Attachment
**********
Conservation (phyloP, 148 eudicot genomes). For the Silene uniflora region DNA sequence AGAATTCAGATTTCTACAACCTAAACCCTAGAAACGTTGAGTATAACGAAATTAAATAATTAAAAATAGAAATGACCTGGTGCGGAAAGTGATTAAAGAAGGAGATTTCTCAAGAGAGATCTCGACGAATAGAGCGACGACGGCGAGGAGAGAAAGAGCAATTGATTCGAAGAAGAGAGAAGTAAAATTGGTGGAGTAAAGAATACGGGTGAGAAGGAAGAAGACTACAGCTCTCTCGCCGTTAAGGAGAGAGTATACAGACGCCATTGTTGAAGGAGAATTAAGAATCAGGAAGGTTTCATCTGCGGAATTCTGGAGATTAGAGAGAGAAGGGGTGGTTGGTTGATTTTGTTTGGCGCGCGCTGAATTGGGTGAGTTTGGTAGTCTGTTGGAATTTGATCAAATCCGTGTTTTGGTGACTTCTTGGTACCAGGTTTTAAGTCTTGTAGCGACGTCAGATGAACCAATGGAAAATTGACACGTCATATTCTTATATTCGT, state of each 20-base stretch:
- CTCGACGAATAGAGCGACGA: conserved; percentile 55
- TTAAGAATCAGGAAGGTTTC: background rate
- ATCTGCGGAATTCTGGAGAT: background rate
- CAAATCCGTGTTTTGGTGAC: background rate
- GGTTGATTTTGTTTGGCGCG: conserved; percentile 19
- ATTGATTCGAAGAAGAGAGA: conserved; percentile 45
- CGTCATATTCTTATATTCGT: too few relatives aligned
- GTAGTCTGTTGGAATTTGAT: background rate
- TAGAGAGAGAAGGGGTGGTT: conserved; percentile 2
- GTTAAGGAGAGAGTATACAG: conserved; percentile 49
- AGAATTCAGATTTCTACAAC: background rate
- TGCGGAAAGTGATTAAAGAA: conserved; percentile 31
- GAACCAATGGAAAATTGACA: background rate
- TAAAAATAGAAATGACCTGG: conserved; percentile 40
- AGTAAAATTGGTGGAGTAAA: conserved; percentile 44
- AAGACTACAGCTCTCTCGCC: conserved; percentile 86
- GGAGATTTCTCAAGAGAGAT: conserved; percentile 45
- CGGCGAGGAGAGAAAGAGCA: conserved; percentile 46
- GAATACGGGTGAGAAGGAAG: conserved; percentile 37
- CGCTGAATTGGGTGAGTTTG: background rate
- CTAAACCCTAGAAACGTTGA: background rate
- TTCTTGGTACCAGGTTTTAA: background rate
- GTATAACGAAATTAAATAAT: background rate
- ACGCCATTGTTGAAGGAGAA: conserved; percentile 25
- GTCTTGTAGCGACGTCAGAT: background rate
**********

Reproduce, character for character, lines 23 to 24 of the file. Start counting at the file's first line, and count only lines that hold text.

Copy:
- TTCTTGGTACCAGGTTTTAA: background rate
- GTATAACGAAATTAAATAAT: background rate